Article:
Do Government Workers Think They’re Better Off?

It’s hard to deny the benefits of working for Uncle Sam — outstanding benefits, good pay, and great job security. Though some government workers might throw up their arms in protest when confronted with the facts, a new poll shows that nearly half of government workers now say private sector employees work harder than them. Government Executive reports:

Sixty-six percent of 1,000 adults polled recently by Rasmussen Reports said they believed private sector employees work harder than government employees, and 56 percent believed government workers earn more annually.

Nearly half of government workers in the survey — 46 percent — agreed they don’t work as hard as their private sector counterparts; 32 percent said they work harder, and 22 percent were not sure. The government workers also saw eye to eye with their private sector counterparts about job security: 62 percent of government employees said they have more security and 67 percent of overall respondents held that view.

Where government workers are wrong is in their belief that the average private sector worker earns more money than them. (According to the poll, only 35 percent believe they make more.) In fact, the opposite is true, as Heritage analysis shows.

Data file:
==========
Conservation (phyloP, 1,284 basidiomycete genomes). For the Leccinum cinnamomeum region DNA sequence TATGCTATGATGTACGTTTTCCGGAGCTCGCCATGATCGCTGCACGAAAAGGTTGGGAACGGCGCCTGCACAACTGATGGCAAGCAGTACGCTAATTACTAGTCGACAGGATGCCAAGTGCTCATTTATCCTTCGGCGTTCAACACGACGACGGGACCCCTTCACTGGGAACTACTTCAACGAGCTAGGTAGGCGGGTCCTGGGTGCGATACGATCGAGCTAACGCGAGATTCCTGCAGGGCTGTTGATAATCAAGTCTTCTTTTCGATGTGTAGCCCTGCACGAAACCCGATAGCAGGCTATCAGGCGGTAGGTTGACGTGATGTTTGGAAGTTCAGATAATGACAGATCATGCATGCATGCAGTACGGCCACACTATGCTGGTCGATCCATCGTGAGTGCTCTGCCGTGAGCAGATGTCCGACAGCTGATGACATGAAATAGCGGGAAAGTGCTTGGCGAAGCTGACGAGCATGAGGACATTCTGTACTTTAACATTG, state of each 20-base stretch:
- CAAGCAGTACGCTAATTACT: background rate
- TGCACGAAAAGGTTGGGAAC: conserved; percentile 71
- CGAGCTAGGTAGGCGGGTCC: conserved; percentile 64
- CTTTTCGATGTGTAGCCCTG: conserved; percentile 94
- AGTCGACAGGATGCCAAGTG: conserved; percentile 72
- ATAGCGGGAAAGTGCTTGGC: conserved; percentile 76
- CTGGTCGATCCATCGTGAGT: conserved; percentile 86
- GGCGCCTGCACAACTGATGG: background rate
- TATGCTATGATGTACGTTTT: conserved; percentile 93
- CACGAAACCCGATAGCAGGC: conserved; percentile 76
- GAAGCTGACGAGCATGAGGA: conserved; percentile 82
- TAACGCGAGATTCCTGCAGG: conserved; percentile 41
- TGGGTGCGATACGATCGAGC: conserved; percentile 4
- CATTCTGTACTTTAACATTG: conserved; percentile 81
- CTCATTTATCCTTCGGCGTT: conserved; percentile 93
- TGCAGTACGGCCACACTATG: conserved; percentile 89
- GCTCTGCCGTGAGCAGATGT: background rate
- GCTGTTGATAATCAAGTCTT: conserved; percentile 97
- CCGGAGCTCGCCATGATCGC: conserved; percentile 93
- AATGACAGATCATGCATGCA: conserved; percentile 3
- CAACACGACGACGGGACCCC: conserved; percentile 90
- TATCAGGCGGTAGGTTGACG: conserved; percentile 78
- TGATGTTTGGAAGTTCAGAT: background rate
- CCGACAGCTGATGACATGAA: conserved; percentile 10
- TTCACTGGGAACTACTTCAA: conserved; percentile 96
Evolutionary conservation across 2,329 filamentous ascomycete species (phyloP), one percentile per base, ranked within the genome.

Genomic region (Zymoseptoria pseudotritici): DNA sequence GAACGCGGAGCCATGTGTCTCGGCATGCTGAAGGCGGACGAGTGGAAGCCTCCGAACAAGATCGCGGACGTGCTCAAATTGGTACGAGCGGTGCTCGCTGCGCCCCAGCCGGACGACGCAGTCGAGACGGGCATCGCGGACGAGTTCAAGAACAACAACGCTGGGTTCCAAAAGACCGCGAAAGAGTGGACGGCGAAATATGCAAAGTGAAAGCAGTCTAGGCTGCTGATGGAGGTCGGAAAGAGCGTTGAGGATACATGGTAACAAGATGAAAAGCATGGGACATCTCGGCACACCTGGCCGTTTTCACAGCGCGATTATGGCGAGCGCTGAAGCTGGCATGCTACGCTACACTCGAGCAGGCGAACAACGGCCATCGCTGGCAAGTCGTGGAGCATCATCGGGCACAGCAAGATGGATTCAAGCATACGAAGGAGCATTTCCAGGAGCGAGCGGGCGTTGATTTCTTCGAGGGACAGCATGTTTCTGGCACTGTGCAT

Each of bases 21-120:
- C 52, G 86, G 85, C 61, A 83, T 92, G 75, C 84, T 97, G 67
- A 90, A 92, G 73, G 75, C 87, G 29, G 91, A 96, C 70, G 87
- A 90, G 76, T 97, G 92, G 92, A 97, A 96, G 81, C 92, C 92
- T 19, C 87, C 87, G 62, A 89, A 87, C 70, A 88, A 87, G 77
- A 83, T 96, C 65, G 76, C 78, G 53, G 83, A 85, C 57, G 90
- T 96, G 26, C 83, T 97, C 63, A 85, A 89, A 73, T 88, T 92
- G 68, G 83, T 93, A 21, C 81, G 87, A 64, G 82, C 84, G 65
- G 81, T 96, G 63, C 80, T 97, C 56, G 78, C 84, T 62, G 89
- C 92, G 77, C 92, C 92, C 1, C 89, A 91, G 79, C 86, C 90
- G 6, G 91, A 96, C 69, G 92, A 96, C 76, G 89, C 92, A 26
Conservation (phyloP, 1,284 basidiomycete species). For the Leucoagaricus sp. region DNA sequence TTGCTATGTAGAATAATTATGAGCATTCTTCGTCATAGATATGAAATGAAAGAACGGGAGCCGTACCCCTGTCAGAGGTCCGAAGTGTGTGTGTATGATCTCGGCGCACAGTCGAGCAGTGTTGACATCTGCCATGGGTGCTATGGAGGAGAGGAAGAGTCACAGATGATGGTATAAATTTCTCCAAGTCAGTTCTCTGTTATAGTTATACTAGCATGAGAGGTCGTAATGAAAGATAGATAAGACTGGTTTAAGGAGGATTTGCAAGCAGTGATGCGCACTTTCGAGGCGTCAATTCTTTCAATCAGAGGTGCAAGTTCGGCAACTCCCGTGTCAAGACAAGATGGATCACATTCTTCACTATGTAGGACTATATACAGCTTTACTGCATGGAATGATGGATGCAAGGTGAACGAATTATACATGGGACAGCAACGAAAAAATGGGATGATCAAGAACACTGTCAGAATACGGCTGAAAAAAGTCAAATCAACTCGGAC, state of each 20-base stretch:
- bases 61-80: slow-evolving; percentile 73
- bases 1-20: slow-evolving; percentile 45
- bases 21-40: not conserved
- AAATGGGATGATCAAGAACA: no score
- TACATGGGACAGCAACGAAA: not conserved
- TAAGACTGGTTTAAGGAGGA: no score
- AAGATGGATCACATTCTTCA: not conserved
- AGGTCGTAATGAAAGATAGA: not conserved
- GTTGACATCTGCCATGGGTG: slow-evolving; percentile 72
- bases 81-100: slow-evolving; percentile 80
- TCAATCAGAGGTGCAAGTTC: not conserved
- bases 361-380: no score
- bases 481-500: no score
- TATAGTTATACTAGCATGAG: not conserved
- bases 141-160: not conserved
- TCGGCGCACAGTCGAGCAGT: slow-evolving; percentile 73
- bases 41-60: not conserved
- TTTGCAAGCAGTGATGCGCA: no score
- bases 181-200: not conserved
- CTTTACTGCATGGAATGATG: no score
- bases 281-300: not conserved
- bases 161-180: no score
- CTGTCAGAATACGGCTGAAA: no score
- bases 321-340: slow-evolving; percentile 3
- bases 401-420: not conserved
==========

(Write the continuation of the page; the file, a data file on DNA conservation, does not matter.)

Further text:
In July 2010, Heritage’s James Sherk explained that on average salaries and benefits for identical jobs are 30 percent to 40 percent higher in the federal government than in the private sector. And in June 2011, Heritage’s Jason Richwine authored a study showing that workers who change jobs receive a substantially larger raise when they switch into federal employment rather than into another private job. In February, the Congressional Budget Office (CBO) released a report confirming those findings.

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These are averages—some government employees do get paid less than they would in the private sector. Here are some solutions: Congress should implement a pay-for-performance system, expand the contracting of federal work to private companies, raise the federal retirement age from 56 to 65, reduce the generosity of federal benefits, and end the near-absolute job security for underperforming federal workers.

Source material can be found at this site.

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